Games with educational value run the gamut from basic math and literacy games to mature and deeply immersive renderings of government, commerce, warfare, and space exploration — and sometimes all of the above. In fact, “EVE Online,” so closely resembles a natural economic ecosystem that economists have been studying it extensively.
A game can be explicitly or implicitly (even accidentally) educational, and the titles listed below include a comfortable variety of games with instructional as well as entertainment value. The following are highly-regarded games with educational value, grouped by theme:
Business, Commerce, and Economics
“Restaurant Bigwig” (iPad)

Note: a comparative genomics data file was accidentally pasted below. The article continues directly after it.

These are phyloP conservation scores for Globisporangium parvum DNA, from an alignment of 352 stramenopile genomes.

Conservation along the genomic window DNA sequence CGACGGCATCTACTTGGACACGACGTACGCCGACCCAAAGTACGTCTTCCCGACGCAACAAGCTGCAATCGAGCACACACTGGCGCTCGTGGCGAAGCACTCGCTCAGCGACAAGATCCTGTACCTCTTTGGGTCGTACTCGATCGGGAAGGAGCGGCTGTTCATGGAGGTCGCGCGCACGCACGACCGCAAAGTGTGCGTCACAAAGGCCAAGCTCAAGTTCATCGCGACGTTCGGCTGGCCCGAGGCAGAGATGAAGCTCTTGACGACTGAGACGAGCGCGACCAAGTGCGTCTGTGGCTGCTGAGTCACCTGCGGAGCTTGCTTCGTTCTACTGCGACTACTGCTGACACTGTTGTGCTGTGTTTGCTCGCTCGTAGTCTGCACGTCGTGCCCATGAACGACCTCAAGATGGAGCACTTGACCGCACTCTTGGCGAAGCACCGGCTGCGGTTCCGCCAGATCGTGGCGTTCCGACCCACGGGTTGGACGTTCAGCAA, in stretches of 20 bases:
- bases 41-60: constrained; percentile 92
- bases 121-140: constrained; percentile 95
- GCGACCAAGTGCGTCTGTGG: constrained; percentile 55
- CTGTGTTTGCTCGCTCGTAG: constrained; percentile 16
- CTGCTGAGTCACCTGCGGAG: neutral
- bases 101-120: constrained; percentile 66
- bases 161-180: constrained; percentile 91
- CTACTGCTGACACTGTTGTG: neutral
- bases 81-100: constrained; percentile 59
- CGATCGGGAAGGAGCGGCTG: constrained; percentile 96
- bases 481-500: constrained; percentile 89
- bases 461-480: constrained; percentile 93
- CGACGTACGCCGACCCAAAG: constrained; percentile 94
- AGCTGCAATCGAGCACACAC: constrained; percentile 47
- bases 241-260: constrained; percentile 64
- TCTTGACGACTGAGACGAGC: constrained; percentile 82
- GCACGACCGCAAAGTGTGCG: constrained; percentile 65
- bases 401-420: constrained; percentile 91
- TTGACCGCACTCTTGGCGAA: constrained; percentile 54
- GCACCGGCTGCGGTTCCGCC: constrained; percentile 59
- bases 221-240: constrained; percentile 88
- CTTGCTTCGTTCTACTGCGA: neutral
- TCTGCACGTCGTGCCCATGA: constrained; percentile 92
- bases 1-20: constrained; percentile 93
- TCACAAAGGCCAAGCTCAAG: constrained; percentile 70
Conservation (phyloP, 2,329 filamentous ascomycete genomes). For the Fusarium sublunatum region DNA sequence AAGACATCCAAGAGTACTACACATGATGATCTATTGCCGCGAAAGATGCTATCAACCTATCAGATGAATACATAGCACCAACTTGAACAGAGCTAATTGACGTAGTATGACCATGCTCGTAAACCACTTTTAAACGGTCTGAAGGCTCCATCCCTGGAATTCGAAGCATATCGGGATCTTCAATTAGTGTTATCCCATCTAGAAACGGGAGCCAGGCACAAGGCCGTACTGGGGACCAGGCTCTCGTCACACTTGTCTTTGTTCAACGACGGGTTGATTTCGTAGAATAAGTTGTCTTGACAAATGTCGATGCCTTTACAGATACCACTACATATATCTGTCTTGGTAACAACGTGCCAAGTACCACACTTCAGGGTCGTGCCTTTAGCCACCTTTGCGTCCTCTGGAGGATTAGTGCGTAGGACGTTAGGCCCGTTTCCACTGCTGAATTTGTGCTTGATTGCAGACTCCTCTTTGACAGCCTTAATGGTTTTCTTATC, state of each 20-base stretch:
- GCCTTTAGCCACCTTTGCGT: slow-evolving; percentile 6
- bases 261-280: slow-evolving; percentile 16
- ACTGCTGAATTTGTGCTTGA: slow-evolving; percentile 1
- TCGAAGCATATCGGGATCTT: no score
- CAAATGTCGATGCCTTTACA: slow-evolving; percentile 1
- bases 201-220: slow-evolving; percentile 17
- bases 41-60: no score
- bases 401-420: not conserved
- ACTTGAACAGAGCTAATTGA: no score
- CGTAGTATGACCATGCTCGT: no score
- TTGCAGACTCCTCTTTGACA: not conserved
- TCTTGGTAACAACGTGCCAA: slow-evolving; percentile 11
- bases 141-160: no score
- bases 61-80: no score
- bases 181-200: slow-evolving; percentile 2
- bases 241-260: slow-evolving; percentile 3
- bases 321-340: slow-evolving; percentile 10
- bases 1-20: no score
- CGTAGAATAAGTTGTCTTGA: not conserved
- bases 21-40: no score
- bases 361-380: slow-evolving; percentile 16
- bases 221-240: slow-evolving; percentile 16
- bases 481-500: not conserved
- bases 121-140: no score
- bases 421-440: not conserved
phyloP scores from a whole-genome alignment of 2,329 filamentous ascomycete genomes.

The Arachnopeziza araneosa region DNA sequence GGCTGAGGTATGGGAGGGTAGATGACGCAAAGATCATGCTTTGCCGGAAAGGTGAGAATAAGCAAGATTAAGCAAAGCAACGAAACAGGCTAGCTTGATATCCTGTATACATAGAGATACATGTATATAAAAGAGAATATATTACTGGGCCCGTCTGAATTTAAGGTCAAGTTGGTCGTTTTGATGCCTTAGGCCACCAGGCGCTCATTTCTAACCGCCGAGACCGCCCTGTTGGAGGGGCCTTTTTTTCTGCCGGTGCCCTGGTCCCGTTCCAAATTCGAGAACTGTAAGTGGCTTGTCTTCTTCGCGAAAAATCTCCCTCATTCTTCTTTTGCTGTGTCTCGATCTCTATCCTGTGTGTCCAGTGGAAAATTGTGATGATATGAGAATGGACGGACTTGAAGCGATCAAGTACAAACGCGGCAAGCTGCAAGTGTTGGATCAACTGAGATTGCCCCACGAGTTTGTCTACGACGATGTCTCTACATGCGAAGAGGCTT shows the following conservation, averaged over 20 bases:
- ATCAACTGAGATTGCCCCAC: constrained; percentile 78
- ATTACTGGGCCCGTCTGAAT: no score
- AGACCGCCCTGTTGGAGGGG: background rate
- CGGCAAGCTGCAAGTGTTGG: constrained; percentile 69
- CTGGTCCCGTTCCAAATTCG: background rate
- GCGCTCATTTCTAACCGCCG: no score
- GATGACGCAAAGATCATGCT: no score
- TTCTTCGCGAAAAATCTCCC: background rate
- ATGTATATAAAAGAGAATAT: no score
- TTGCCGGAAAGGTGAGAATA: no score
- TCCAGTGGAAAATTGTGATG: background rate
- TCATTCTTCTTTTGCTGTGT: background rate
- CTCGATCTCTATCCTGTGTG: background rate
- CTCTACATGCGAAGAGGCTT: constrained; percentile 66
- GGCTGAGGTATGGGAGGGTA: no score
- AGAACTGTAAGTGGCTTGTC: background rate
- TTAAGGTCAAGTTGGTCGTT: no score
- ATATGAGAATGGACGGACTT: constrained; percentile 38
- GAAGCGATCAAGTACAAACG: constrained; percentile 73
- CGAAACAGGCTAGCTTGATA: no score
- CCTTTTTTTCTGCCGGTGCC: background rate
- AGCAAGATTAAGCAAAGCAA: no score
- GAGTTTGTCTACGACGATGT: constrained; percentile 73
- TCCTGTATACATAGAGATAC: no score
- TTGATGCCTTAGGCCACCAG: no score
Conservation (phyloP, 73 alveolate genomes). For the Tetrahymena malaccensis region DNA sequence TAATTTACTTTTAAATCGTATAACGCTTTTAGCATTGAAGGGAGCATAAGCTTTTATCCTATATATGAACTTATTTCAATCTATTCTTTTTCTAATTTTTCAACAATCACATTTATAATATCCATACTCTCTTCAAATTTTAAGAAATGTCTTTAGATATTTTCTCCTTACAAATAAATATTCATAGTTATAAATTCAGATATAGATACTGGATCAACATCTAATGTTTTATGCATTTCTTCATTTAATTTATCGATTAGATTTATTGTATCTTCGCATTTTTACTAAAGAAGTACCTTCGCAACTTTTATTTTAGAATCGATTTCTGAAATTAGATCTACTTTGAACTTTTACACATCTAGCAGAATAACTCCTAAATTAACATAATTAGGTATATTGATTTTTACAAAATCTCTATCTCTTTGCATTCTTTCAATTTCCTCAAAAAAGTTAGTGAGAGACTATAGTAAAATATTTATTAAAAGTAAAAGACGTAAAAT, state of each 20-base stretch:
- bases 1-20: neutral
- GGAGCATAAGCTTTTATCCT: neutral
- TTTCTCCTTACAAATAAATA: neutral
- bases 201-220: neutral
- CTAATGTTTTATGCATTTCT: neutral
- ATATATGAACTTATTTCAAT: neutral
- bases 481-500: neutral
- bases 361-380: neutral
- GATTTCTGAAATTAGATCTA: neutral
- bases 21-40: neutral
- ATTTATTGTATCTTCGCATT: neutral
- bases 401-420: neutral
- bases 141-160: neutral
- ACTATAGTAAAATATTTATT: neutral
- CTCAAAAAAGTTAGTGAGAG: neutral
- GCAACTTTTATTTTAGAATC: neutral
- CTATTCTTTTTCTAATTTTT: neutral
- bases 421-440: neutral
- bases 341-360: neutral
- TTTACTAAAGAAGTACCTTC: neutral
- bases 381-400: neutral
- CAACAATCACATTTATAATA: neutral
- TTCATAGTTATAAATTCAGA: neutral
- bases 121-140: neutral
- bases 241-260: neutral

This game covers the nuts and bolts of the restaurant business and, using real-world data, emulates the underlying competition and other dynamics of the market. The game’s developer, Bigwig, ultimately intends to create an entire series covering a variety of different industries.
“Capitalism 2” (PC)
The “Capitalism” game series covers the major facets of business in such depth that it is reputedly the gold standard in business simulation. As such, it is used as a learning aid by the faculty of several top MBA programs. Its latest iteration, “Capitalism Lab” reportedly undergoes ongoing development and refinement.
History, Politics, and Warfare
“Democracy 3” (PC, Mac, Linux)